"there is an inductive logic of discovery. And the way to make science intelligible and fascinating is to present the discovery process."
We gain knowledge by an inductive discovery process. Whether we consider the scientific genius who first made a discovery, or the student who is learning about it, the process is essentially the same. It begins with observations and low-level concepts, and moves by means of experiment and mathematics to higher-level concepts, generalizations and theories. Every logical step of the way, the discoverer must integrate the new evidence within the total context of his knowledge.
Perhaps this sounds obvious. Nevertheless, it took me a long time to understand it. And here is another obvious fact: today, nobody teaches science this way.
It is very challenging to teach science inductively. The curriculum developer must have in-depth knowledge of the historical discovery process, and thus of the factual basis of the relevant concepts and generalizations; he must think of ingenious ways to condense and simplify the enormous range of material; and he must present the material as an integrated whole, continually making connections between current and previous material. Nobody will go to all this trouble unless he is really convinced that it is both necessary and possible. And most people don’t believe either one—that it’s necessary or possible.
First, let’s consider the typical views about whether it is necessary. Today, the majority of educators believe that they can simply tell young students about the advanced conclusions of scientists, and if the students can repeat back what they have been told then they must understand it.
For example, first-graders are told about the correct theory of the solar system. They have a model in their classroom with the big fixed sun in the center and all the little planets—including Earth—revolving around at various distances from it. They learn the names and the order of the little balls that go around the big ball, and then they supposedly understand the solar system.
Now, imagine that I replace that correct model of the solar system with a different model depicting Ptolemy’s geocentric theory. The big Earth would be stationary in the center, and the moon, sun and planets would go around it. The model could be constructed so that each planet revolves in a smaller epicycle while orbiting the Earth in a bigger circle. The students would be able to memorize this model as well as they memorized the other one. Would they believe this geocentric model? Yes, of course; they would believe it for the same reason that they believe the heliocentric model—because the teacher told them so. Since they are never presented with the observational evidence and the reasoning, they have no choice but to passively accept the ideas on the basis of authority.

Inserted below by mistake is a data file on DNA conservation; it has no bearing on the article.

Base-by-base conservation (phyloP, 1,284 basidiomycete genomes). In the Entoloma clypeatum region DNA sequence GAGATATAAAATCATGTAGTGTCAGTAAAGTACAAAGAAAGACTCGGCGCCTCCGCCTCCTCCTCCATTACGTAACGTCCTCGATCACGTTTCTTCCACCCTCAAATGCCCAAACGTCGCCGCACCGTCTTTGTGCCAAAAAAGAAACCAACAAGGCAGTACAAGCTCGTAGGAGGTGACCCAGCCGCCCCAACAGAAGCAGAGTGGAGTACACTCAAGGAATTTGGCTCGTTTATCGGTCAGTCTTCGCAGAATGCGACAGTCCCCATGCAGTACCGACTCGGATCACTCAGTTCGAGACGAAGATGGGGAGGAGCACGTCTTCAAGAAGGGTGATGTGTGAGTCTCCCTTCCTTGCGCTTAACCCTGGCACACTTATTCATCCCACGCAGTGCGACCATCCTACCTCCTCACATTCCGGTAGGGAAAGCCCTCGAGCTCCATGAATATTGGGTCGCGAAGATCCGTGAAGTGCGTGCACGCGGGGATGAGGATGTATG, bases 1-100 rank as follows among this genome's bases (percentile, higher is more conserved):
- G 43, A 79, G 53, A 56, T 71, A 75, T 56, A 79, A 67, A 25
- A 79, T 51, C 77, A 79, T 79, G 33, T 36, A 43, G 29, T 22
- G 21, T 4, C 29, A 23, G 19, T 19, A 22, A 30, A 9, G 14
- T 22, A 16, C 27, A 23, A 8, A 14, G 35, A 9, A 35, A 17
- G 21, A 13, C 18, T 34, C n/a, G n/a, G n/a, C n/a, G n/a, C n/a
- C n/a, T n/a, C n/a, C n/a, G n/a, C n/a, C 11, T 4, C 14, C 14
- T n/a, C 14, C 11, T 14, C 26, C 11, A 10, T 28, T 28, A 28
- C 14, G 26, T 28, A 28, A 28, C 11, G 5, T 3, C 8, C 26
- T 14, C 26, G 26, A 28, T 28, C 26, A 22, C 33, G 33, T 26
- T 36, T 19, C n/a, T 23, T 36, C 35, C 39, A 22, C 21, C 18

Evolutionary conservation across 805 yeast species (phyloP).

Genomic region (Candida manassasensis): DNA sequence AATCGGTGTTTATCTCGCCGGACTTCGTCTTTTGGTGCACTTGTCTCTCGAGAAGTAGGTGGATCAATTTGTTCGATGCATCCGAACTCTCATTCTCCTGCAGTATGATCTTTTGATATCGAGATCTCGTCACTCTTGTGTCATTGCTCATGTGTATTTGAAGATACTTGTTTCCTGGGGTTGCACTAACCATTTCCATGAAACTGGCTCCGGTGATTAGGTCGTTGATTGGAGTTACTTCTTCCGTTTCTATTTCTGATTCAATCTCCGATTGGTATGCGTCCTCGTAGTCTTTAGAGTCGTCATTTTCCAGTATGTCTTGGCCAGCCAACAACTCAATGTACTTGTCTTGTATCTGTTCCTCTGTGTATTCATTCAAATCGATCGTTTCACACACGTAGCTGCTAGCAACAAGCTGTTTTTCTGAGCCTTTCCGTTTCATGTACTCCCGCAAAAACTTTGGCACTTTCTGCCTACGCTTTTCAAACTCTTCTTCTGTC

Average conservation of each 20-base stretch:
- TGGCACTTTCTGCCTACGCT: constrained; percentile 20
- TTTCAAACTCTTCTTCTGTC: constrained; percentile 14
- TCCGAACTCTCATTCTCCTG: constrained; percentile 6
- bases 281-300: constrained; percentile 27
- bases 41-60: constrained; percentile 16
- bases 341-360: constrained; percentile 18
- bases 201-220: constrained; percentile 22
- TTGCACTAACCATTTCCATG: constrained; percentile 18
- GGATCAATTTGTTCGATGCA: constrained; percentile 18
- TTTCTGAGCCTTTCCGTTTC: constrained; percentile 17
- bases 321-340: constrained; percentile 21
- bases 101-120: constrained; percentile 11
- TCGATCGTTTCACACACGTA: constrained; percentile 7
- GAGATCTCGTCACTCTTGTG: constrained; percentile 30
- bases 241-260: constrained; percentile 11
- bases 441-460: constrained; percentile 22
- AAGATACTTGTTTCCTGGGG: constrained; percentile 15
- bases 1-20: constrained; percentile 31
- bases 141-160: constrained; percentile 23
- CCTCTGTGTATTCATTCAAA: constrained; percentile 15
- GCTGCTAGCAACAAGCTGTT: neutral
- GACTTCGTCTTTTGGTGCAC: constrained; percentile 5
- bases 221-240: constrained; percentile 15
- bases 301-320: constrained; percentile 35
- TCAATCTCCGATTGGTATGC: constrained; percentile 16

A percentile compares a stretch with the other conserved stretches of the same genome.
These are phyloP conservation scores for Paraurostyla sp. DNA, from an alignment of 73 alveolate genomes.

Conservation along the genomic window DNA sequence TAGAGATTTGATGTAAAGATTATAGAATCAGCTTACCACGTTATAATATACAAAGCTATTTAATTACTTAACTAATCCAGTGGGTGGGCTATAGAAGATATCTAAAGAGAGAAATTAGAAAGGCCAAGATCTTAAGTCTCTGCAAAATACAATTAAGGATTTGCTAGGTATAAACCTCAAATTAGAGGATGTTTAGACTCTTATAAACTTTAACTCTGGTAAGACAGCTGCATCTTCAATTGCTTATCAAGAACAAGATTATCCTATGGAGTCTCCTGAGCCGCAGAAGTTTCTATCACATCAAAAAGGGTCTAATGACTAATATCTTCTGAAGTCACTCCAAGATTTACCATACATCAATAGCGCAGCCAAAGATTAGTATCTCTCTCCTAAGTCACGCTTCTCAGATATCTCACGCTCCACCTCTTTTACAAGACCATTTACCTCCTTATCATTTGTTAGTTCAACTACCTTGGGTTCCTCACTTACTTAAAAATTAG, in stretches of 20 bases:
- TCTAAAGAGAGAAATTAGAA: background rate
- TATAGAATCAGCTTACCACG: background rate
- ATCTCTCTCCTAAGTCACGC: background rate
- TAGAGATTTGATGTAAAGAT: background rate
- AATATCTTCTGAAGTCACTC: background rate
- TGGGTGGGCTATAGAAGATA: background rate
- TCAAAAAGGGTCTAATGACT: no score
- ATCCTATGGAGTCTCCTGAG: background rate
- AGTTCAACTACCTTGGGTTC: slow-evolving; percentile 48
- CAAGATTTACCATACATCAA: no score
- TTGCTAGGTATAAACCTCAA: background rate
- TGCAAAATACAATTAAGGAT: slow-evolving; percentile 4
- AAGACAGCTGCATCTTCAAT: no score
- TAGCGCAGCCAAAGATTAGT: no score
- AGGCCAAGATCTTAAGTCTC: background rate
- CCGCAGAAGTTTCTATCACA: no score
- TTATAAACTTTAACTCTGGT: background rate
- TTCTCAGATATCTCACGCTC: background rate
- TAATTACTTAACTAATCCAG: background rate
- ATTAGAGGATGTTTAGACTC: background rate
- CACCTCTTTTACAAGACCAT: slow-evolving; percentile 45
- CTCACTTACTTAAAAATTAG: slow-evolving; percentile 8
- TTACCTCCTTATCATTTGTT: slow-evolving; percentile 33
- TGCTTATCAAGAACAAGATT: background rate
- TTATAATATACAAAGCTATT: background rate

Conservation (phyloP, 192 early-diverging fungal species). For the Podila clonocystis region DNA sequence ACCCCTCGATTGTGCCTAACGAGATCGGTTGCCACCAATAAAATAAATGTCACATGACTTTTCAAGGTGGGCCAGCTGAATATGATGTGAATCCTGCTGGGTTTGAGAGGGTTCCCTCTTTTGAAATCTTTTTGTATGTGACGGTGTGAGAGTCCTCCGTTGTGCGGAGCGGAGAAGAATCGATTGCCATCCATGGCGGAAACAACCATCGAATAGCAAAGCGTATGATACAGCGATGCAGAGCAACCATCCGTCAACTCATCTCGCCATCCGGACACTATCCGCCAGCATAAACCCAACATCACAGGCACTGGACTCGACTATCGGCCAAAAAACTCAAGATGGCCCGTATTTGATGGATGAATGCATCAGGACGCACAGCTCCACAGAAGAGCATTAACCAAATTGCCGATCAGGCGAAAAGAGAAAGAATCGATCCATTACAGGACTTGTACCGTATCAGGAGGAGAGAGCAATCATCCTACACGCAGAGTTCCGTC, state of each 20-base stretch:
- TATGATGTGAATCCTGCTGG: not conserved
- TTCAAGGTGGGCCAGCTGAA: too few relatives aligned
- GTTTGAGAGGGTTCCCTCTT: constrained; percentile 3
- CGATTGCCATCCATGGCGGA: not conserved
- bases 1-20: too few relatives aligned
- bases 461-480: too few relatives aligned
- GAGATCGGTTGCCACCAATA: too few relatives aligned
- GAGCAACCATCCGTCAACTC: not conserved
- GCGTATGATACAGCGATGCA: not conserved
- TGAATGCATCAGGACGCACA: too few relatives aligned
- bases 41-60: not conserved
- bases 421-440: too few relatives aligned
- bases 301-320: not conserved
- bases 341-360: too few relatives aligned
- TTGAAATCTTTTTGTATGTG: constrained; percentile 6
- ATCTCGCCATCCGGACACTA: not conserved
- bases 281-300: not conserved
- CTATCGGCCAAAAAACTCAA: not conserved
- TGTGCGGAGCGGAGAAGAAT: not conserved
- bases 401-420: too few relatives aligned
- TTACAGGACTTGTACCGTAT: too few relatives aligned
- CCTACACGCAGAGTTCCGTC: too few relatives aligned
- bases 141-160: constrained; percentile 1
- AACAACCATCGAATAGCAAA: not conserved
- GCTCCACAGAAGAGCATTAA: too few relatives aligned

Here’s another example: If you pick up an elementary school textbook and turn to the chapter on matter, you are told on the first page that matter is made of atoms, and you see a drawing of a nucleus with electrons swirling around it. The students look at the drawing and then they supposedly understand the atomic theory of matter.
This approach to teaching science reminds me of an old movie called Time Bandits. There is a scene where the Devil is explaining how God did everything backwards and botched the whole creation process. God wasted his time creating things like worms and snails. The Devil says he would have done things very differently, and then he gives an example. He shouts out: “If I had been in charge of creation: Eight o’clock, Day 1—Lasers!” This is essentially how science is taught today. Maybe they don’t cover lasers until Day 2, but you get the idea.
And I hope you see that such an education is empty. It is just passive memorization of disconnected ideas, with no real understanding of content and no insight into method. As a result, most students are bored by science and they drop out as soon as the classes become optional in high school. We live in the wealthiest and most technologically advanced country, and we spend more money on education than any other country. Yet studies have shown that the United States rates below many third-world countries in science education. This is not just embarrassing; on the surface, it seems to be bizarre.
But there’s no mystery here. We are currently teaching science by a superficial, authority-based method, where the laws are just stated out of context as “thunderbolts from the blue.” It is interesting to note that the progressive educators, who give lip-service to method, are every bit as guilty in this regard as the old classical educators. To the extent that the progressives teach content, they present it as dogma that comes from nowhere and must simply be accepted on the basis of consensus. They are forced into this position because don’t understand or accept the logic of the inductive discovery process.